Legal Briefs for HR - Holiday 2014 Edition - The Blytheco Blog

Legal Briefs for HR – Holiday 2014 Edition

Welcome to Legal Briefs for HR! We are wishing you and yours a happy, healthy and super fun holiday season! In the spirit of jolly old Saint Nick, let’s check out who has been naughty and nice . . .

  • Wait For It – The Supreme Court announced its unanimous decision this past Tuesday in the case involving nonexempt workers in an Amazon warehouse who were required to go through a security check at the end of their shift but not paid for the time spent doing so. In the first round, at the district court level, the court found that the time was not compensable because it was “preliminary or postliminary” activity which is expressly excluded from “hours worked” by the Portal-to-Portal amendment to the FLSA. The second round, at the 9th Circuit Court of Appeals, went to the employees because the court said the security check was necessary to the principal work and primarily for the employer’s benefit, so the time in line should be on the clock. The final word came from the Supremes, who agreed with the district court’s view and said the 9th Circuit did not apply the correct test. They explained that the security check was not a principal activity of the job they were hired to perform. Further, the security check was a postliminary activity that was not an “integral” or “indispensable” to the principal activity (warehouse work) being done by the employee plaintiffs. Whether the check tended to benefit the employer did not matter. Integrity Staffing Solutions v. Busk (U.S. Dec. 2014). This finding will also apply to preliminary (i.e., before work begins) tasks, so long as they do not comprise either principal activities or activities that are integral and indispensable to the principal activity.
  • Heads’ Up, Federal Contractors – New rules that apply to federal contractors who are subject to E.O. 11246 and prohibit employment discrimination based on sexual orientation or gender identity will take effect April 8, 2015 (120 days after their publication in the Federal Register). To see the rule, FAQs and related info, go to These rules implement E.O. 13672, which was signed by President Obama last July. Even those these rules were published as “final” on December 9, the OFCCP announced a 60-day comment period on the rules in the Federal Register in December 8. Apparently the agency had planned to bypass the normal agency rule-making procedure but bowed to pressure from Republican members of Congress by adding the comment period. So, if someone makes a really good comment, will the final rules become un-final? We shall see.
  • You may also want to comment on pending rules that will implement the mandates contained in E.O. 13665, including a ban on covered contractors discharging or otherwise discriminating against employees and job applicants who discuss, disclose or inquire about compensation. This ban does not apply to employees who become privy to co-workers’ compensation as part of their duties, such as those who work in human resources. The Notice of Proposed Rulemaking was issued by the OFCCP on September 15 and the comment period will close on December 16. Go to for links to speak your mind!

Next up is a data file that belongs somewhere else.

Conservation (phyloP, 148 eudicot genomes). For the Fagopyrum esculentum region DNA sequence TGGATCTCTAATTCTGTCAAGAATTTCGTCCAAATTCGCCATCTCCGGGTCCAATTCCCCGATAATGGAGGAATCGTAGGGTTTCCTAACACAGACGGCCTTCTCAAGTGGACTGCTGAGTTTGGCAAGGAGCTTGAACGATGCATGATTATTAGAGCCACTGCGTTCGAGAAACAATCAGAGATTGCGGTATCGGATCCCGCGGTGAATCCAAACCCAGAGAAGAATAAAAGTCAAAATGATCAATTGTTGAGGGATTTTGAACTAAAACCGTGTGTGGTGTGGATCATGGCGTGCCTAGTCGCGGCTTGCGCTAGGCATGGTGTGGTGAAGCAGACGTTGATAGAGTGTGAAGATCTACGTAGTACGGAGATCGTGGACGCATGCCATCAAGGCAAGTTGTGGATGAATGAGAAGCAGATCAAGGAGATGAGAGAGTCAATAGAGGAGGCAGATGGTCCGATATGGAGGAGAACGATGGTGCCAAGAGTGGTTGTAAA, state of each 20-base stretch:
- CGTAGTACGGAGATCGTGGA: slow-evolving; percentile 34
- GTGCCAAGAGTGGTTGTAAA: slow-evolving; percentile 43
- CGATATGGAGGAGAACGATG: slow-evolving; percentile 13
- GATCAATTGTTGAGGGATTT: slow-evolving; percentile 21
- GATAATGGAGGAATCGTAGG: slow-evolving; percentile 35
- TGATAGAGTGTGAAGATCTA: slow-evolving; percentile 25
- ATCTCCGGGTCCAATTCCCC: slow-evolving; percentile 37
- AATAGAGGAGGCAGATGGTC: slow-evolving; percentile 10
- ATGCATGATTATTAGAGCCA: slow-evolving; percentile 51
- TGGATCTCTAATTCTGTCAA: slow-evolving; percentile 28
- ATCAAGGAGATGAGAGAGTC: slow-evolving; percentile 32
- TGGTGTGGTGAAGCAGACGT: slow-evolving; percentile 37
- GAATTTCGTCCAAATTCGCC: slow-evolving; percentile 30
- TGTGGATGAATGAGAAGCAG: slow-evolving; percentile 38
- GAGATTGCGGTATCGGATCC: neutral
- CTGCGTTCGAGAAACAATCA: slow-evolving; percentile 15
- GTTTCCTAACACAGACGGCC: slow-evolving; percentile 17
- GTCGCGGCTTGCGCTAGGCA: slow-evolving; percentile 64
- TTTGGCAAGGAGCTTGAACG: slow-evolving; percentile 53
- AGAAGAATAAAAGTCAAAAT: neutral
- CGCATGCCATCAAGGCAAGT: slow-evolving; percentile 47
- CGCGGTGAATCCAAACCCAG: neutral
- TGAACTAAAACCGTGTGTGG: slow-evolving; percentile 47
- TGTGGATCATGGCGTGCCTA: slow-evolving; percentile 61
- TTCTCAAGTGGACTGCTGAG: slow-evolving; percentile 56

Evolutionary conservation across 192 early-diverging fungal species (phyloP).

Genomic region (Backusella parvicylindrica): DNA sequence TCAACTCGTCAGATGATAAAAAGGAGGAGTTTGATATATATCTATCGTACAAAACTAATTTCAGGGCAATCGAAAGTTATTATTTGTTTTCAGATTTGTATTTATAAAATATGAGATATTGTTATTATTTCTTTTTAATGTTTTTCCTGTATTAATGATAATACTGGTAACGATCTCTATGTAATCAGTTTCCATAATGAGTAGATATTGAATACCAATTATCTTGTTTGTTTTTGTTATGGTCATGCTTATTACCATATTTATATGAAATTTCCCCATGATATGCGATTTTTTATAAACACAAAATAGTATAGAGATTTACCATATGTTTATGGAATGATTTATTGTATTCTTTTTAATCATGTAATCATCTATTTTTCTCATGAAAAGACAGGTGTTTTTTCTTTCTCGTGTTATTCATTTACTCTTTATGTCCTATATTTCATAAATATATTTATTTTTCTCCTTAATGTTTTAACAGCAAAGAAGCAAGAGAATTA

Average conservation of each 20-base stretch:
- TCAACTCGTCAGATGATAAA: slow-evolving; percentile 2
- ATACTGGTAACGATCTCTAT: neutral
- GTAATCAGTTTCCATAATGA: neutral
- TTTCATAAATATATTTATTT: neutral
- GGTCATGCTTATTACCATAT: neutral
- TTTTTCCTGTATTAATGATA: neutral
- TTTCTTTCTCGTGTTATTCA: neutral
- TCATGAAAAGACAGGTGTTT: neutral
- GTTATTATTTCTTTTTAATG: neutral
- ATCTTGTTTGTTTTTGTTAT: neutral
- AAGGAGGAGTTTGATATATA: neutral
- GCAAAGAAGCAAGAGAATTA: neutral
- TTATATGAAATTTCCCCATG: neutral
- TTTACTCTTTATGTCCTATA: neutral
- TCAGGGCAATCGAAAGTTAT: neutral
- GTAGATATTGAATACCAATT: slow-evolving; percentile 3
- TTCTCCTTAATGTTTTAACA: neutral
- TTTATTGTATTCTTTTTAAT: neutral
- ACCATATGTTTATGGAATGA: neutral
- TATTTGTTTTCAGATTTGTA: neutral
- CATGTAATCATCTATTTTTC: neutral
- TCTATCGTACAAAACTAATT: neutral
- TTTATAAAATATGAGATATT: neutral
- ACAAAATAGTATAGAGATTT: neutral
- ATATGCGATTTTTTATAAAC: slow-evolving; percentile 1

• OFCCP is considering a modification to its current practice of issuing Courtesy Scheduling Announcement Letters in large batches, twice per year. The new approach may be smaller batches being sent out more frequently during the year. Stay tuned.
  • She’s On Board – The seat on the National Labor Relations Board which will be vacated by Nancy Schiffer on December 16 will be filled by Lauren McFerran, a fellow Democrat. Ms. McFerran was confirmed by the Senate on December 16. This appointment ensures that the NLRB will maintain its 3-2 Democratic majority. President Obama retracted his first pick, Sharon Block, who was one of several unconstitutional “recess” appointments per the Noel Canning decision, after Republicans strenuously objected to her candidacy.
  • Oh Baby – That shriek you heard on Monday, November 17 was from employers reading about a $185 million punitive damages award made to an employee who claimed she was subjected to pregnancy discrimination by her former employer. The plaintiff claims she was encouraged to step down from her store manager position after disclosing she was pregnant and was later demoted and then discharged when she returned to work after giving birth. The employer claimed she was a poor performer and $400 went missing from the cash register on her watch. Guess who the jury believed? Juarez v. AutoZone Stores, Inc. (S.C. Cal Nov. 2014). The underlying compensatory award was $872,719. Since the punitive award is more than 200 times the compensatory amount, it will likely be reduced. In a related development, the Supreme Court heard oral argument on Young v. UPS on December 3 and should soon issue their opinion as to whether the 4th Circuit Court of Appeals was correct in its holding that UPS did not violate the Pregnancy Discrimination Act by refusing to acquiesce to plaintiff’s demand for accommodation of her pregnancy because the law calls for nondiscrimination and not for preferential treatment.